Monday, July 26, 2004

While You're At It...
...Or Shows In A Similar Vein

Enjoying your trip to another planet and time to visit
The Judas Cradle?

VISION'S TALE: Curse of the Machine / Cycles of Social Haunting / Birth of Vision
Infinity Star Productions
CalibanCo Theatre

Here's another sci-fi tale that's grown and evolved over the last five years and now comes to the Fringe.

Peter Jensen, the creator of the piece and Artistic Director of Infinity Star Productions, is originally from Minneapolis, but Vision's Tale was born during his time out in Santa Cruz. He recently moved back to his home town and now his friends from California, members of the multicultural troupe Rainbow Theatre who helped mount the first production, are traveling to the Midwest to help him present this new, Fringe version of the tale. (A lot of miles on this one, and all to the good. Still new theater, but with a seasoned edge to it.)

The seeds of the piece came from "The Tragic Events of 6/66: A Science Fiction Tale of War, Boundaries, and Beliefs... a series of monologues and dialogues that looked at the events that were to take place on June 6, 2066 (6/66). The piece was in part a parody on the U.S. government's obsession with war and criminalizing the "Other," (Communists, Terrorists, and in the future history..., Subvervises.)"

It has grown into the story you see summarized on the Fringe site here. Peter provided a little more detail as follows...

"What I want to do with Vision's Tale is to peer into a possible apocapyptic future of agriculture in the U.S. in order to incite transformative action in the present... Vision's Tale is narrated by Vision, who is telling the story of his/her birth on Vision's 100th birthday... about the interwoven and interconnected strands of the Curse of the Machine, Cycles of Social Haunting, and Birth of Vision. Each of the main characters in the play (Saviorpuppet, the Kapital Machine, Kapitalist Krusader, Lazarus, Poetpriestess, and Dream) have a vested interest in the birth of Vision. Dream is a young Mayan woman who was captured and brought to work on a futuristic biodome plantation in California. At the opening of the play, she is nine months pregant with the child, Vision. As the story develops, each one of the characters is confronted by societal ghosts from their past. Each has do decide what to do when confronted by social haunting, including transforming relationships through truth and compassion. The context for the story shows the oppressive and liberating networks involved in the past, present, and future of the agricultural economy in the U.S. (United Global Empire)."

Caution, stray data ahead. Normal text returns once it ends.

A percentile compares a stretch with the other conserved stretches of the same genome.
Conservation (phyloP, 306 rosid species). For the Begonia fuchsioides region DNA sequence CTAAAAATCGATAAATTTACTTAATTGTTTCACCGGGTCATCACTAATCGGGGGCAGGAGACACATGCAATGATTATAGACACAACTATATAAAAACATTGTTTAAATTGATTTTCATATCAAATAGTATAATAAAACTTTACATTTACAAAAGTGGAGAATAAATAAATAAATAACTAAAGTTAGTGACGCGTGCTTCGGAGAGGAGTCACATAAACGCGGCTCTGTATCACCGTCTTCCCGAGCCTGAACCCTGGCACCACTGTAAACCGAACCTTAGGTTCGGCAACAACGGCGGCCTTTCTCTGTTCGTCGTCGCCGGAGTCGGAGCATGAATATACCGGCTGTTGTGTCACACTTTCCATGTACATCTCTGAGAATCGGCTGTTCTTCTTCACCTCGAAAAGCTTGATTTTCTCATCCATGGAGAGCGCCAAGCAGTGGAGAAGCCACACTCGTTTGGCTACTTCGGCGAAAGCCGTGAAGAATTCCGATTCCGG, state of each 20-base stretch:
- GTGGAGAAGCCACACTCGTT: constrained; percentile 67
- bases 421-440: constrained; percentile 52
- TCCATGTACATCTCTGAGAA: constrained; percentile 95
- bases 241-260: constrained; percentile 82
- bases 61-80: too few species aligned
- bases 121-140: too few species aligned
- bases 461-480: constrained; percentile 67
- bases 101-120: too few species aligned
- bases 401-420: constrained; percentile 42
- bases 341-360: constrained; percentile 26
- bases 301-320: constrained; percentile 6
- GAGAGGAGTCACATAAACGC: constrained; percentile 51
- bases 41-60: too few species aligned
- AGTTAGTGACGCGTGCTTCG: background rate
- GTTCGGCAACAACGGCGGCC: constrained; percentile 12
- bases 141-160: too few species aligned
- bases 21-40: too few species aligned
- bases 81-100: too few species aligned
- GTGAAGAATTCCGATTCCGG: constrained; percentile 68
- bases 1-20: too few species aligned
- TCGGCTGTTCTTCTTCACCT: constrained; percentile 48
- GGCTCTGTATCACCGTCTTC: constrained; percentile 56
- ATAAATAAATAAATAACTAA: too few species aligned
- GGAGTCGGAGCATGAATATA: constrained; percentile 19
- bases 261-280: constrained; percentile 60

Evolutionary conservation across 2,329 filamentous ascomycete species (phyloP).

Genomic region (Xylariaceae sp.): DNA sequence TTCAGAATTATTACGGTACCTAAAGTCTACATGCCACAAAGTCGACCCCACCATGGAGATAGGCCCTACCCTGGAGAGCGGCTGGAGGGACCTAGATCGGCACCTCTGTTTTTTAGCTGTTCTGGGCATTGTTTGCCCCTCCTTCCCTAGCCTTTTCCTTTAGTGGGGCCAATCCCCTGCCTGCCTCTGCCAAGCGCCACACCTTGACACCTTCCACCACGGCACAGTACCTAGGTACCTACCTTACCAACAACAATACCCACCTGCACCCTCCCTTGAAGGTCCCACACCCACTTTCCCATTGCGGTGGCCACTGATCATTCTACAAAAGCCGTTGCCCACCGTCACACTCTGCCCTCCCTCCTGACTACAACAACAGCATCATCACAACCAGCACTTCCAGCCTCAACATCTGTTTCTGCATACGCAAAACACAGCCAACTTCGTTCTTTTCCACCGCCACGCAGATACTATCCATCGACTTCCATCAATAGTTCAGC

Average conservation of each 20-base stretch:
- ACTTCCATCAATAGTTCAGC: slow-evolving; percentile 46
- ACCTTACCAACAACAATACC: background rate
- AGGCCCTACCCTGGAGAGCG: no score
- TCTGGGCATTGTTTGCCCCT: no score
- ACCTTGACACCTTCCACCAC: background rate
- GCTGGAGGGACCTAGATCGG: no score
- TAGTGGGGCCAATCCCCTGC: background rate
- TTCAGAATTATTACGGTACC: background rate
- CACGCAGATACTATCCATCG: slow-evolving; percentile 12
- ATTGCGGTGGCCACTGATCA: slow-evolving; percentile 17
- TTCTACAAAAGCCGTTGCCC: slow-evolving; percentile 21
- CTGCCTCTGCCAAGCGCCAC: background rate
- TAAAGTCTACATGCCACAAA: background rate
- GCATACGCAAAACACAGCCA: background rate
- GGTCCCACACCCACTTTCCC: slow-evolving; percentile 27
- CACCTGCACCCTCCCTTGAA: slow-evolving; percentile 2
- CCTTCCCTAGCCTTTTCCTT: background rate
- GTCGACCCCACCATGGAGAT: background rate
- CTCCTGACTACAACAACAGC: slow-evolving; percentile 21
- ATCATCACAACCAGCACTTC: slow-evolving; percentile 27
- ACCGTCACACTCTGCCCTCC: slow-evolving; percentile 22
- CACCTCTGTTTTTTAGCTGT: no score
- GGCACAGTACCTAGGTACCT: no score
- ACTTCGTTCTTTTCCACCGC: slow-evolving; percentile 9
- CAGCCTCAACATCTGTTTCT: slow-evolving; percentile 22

Kapital Machine is a funky-looking interactive soundtrack generator, live on stage, which I find intriguing. And I'm amused by any character with a name like Saviorpuppet.

This feels like the kind of thinking person's sci-fi romp - highly entertaining, but still tweaking your brain both during and after you've seen it - that the happy folks at our local Bedlam Theatre perfected in their delightfully low-tech, off-kilter adaptation of "Terminus." And since I returned to "Terminus" several times during its run to revel in its quirky sensibility of the limitless possibility of theater, I'm happy to line up at the potential for more of the same from a Fringe show.

You can learn more about Vision's Tale, Kaptial Machine and see some photos by going to and click on "Vision's Tale" in the menu at the bottom.

While You're At It - other shows that, if you like any of the other top ten/sure thing shows I mentioned, should also be of interest to you:

The Valets (for the Plants and Animals crowd)
Punk Rock Awesome (for the In Defense of Sin crowd)
Delaware, And Other Lies (for the Kevin Kling crowd)
Osama Kincaid, Painter of Terror (for the Death Penalty Puppetry crowd)
Pipes (for the Origin of Consciousness crowd)
Lokasenna (for the Metamorphoses crowd)
EAT! A Generous Buffet of Karen Carpenter's Songbook (for the Philosophy/Ben Folds crowd)
Tequila (for the Philosophy/Ben Folds crowd)

(For more of my writing - plays, past blog entries and more - visit

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